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This morning on @Issue with Tom Hauser, Mike Erlandson offered some Clinton-class spin when he said that increased funding for higher education was “like tax relief” for families because it results in the continuation of a tuition freeze.

That’s great spin but it isn’t the truth. It isn’t even close to the truth.

First, the money used to freeze tuition didn’t just magically appear. It came from somewhere. Actually, it came from someone, lots of someones. Where is their tax relief, Mr. Erlandson? Isn’t it the truth that the state took lots of money from these people, then gave a portion of that money back to them? Taking lots, then giving back a little isn’t tax relief. It’s another government rip-off spun to sound like tax relief.

Second, increasing spending on higher ed without demanding greater accountability doesn’t encourage greater accountability. That’s what’s happening right now. The price of a college education is staying stable. That’s what the public sees. The cost of a college education keeps rising because administrators aren’t demanding accountability. That’s why 4 of MnSCU’s 7 universities had to submit recovery plans.

In addition to these universities spending money foolishly, MnSCU itself is spending money foolishly.

When Rev. Hightower negotiated Dr. Rosenstone’s contract extension, Hightower gave Dr. Rosenstone a lavish pay increase:

Chancellor Steven Rosenstone will make $387,250 in base salary for the coming school year, a 1.8 percent increase. He also will receive a $43,160 boost to allowances for transportation and other expenses, MnSCU said.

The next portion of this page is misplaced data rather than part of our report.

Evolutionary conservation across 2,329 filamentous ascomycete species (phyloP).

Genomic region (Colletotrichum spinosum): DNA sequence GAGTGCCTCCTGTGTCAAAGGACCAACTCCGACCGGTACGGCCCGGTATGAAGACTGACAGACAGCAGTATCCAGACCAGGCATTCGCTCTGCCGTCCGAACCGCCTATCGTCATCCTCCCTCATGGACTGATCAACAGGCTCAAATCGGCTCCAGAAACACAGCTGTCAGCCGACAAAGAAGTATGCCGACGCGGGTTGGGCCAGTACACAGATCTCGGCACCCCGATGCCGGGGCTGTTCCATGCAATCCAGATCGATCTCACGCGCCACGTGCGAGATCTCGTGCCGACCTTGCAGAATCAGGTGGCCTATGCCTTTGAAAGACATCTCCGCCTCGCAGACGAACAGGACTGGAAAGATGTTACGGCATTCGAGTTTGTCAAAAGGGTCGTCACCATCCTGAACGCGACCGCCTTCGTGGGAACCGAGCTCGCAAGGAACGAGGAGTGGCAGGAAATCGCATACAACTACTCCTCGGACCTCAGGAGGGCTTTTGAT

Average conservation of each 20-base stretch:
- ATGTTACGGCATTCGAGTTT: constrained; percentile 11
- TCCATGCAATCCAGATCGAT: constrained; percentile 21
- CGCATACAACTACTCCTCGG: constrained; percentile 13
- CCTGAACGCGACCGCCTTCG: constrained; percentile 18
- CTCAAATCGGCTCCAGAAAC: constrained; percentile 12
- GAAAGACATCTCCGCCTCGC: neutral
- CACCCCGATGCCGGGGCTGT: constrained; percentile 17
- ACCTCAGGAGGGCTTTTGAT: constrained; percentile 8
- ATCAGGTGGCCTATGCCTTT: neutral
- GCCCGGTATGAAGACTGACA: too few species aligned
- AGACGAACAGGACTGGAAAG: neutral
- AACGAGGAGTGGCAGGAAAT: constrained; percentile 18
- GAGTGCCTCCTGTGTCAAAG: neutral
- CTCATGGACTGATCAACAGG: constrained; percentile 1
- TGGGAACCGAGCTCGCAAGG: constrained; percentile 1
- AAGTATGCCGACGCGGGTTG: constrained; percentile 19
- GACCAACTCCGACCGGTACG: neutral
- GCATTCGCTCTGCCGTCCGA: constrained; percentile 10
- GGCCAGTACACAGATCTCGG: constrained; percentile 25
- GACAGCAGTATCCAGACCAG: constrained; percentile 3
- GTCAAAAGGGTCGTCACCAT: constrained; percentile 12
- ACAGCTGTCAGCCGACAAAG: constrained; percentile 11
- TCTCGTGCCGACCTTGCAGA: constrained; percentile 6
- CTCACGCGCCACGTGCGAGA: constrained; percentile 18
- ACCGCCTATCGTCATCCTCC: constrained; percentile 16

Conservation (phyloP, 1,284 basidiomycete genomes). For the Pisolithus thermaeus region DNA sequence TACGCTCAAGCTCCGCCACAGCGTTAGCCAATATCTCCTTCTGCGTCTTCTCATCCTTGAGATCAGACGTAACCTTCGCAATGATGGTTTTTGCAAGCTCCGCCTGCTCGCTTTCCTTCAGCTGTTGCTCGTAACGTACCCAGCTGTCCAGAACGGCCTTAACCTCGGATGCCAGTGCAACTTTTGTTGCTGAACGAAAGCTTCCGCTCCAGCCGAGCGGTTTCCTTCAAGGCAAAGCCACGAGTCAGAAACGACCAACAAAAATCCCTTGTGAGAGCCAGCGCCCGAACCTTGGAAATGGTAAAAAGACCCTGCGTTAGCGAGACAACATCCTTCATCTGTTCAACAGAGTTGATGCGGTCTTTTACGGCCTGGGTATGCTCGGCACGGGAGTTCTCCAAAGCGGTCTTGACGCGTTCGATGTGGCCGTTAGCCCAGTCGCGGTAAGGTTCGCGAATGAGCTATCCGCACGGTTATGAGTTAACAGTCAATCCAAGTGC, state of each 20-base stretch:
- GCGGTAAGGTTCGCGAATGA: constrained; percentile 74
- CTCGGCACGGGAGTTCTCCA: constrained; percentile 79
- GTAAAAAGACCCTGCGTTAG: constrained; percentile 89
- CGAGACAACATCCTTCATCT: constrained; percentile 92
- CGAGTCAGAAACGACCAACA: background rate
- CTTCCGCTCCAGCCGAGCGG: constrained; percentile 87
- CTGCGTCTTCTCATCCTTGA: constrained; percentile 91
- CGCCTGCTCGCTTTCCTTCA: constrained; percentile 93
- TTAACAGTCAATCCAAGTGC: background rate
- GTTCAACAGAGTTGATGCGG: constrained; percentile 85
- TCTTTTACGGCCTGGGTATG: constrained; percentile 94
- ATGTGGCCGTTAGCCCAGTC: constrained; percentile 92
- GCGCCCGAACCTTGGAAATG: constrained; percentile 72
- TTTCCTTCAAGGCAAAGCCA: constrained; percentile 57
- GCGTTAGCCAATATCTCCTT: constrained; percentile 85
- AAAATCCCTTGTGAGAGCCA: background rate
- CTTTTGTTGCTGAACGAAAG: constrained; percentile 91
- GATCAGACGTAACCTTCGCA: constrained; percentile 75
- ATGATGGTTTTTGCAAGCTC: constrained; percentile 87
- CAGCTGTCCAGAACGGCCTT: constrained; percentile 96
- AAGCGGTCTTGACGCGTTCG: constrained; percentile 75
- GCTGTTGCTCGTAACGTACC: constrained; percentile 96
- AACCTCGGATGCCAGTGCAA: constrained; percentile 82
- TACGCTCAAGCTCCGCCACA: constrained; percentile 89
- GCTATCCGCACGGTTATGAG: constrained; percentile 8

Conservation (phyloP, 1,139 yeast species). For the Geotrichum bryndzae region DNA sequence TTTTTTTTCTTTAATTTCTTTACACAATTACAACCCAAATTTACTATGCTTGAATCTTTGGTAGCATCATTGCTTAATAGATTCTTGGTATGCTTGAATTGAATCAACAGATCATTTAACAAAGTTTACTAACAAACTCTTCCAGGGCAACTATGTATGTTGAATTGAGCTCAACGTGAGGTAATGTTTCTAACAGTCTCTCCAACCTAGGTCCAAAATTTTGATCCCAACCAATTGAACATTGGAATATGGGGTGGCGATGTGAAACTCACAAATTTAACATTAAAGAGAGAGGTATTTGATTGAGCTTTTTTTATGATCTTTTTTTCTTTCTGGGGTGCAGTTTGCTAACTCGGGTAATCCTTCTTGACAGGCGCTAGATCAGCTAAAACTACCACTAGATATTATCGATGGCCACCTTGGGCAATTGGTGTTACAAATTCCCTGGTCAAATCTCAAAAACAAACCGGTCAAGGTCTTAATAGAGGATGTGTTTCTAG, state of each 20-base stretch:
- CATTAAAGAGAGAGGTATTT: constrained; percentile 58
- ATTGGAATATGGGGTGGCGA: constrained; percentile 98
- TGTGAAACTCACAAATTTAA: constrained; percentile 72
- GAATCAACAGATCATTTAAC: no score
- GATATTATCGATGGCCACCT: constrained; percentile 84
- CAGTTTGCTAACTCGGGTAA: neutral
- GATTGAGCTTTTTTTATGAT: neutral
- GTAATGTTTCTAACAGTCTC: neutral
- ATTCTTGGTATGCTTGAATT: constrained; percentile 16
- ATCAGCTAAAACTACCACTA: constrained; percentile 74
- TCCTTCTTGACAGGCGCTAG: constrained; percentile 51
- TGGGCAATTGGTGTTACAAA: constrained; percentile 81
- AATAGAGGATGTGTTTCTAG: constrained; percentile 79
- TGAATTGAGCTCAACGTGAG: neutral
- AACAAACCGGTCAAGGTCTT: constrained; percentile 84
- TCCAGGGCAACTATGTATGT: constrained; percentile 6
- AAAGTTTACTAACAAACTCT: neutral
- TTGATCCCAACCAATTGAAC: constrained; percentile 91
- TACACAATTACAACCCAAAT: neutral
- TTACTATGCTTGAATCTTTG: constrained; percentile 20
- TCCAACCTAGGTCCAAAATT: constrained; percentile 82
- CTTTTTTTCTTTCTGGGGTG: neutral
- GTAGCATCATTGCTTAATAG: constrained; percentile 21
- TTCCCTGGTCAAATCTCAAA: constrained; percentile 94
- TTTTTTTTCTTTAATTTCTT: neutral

That’s just the tip of the iceberg. That’s before factoring in the $2,000,000 consulting contract MnSCU signed with McKinsey and Company. That’s before talking about the money MnSCU spent on this study. MnSCU spent money on a study to rebrand itself. Here’s one of the findings of that study:

Rarely does anyone think of MnSCU in the aggregate. Understanding of MnSCU is low among those not affiliated with the system. Even among those most familiar with MnSCU, people do not think of it as the sum of its parts. Connections are to individual schools. Students and alumni think of their alma mater. Business and community leaders have local or regional perspectives. School leaders need autonomy to serve their communities.

We shouldn’t spend tens of thousands of dollars to find out that most alumni don’t think in terms of MnSCU. Alumni know that they think in terms of their alma mater.

Erlandson’s spin is insulting. Spending money without demanding that the money be spent efficiently isn’t tax relief. It’s taxpayer theft. FYI- Stop past tomorrow to learn more about how MnSCU is ripping off its students and Minnesota taxpayers. Fiscal conservatives who read this series will be furious.

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2 Responses to “Taking issue with Mike Erlandson”

  • Chad Q says:

    When is the State or Federal governments going to bring in Big Education for a grilling like they have done to big pharma, big oil, big tobacco, etc. to find out why their prices have exceeded the cost of living and inflation?

    When are we as a state going to stop dumping money down the rat hole of education without first asking where the positive results are for all the money spent?

  • Gary Gross says:

    Q: When is the State or Federal governments going to bring in Big Education for a grilling like they have done to big pharma, big oil, big tobacco, etc. to find out why their prices have exceeded the cost of living and inflation?

    A: When we complain loud enough. Complaining on blogs is one thing but it isn’t enough. Attending the legislators’ townhall meetings & grilling them publicly will send the message that we’re “mad as hell” & we aren’t “going to take it anymore.”

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